The next place we went is a well known local hot spot called Berlin. There was actually a cover charge, something I have heard about but never experienced. The inside was blaring with techno music, with people of all shapes sizes and genders dancing together. I enjoyed dancing, but I only hung in there until about 2 am. The loud music, drinking and dancing are all not things I typically indulge in, so I was tired. Robbie was a good sport and noticed I was losing steam, so he was the one who suggested we take a cab home.

We crashed out until noon the next day.

Chicago Part 3

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The view from Robbie’s rooftop, Pictured above.  Various Buildings and sights I snapped shots of while walking around below.

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My first couple of days in Chicago were spent exploring the busy, touristy part of Chicago. On the first day we visited Willis Tower, which is more well known by its previous name, the Sears Tower. Interestingly, what it is called depends on who you ask. Robbie’s flight attendant roommate, who is also from England, says that it is the Willis tower. Chicago natives and transplants say vehemently, “I don’t care what it says on the front. It will always be the Sears Tower.”  That attitude seems to be more common than those who accept the skyscrapers re-branding.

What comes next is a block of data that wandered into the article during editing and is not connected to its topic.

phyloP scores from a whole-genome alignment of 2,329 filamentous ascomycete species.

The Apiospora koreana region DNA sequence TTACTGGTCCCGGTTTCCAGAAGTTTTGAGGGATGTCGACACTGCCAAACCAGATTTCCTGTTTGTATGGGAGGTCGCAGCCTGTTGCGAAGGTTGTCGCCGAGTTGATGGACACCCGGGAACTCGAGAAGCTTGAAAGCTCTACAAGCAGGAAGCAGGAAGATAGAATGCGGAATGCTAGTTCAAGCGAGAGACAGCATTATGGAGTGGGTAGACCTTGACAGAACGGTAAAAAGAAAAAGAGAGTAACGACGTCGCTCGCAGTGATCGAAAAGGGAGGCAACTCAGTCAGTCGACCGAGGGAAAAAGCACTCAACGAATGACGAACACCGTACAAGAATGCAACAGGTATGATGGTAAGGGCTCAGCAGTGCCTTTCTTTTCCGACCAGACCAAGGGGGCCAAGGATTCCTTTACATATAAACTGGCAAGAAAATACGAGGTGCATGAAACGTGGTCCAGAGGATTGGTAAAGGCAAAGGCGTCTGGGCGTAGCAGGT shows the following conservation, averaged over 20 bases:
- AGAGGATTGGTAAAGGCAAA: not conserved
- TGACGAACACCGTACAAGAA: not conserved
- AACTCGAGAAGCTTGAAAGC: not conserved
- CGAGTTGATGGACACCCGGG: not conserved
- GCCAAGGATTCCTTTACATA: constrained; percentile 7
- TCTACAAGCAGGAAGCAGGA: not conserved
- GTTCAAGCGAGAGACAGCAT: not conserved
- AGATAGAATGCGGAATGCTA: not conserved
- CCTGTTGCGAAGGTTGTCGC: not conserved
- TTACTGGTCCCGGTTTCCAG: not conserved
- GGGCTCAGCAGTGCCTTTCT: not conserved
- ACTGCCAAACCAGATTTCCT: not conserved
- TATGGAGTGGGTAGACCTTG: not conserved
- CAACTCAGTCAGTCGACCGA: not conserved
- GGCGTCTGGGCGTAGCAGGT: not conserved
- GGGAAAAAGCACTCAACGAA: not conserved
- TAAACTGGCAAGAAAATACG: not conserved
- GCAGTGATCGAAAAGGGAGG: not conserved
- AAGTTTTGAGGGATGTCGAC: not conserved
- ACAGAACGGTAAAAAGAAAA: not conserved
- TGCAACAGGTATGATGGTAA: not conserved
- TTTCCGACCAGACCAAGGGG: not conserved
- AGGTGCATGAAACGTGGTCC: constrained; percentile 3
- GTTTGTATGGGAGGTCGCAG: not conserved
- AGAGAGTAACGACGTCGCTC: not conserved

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I had the pleasure of visiting the Sky deck, on the 103rd floor of the Tower. At $19 a ticket, the price seemed a bit steep. But, this being my first visit to Chicago, it would seem a shame to miss it, so up we went.

The lobby going up to the Skydeck has a lot of fascinating facts, and Robbie filled me in on any that they didn’t have posted on the walls.  For example, The Tower contains 76,000 tons of steel.  There is 44,000 miles of wiring within the Tower. There are 6 robots that wash the window of the tower, which takes weeks to complete. Sears tower was built in 1973, and held the record for the tallest building in the world for almost 25 years. On a clear day you can see for  50 miles out of the window.

The elevators to this deck are extremely fast. It only took about a minute to reach the top. It felt much like it does when an airplane is taking off. As someone who enjoys heights, I loved it.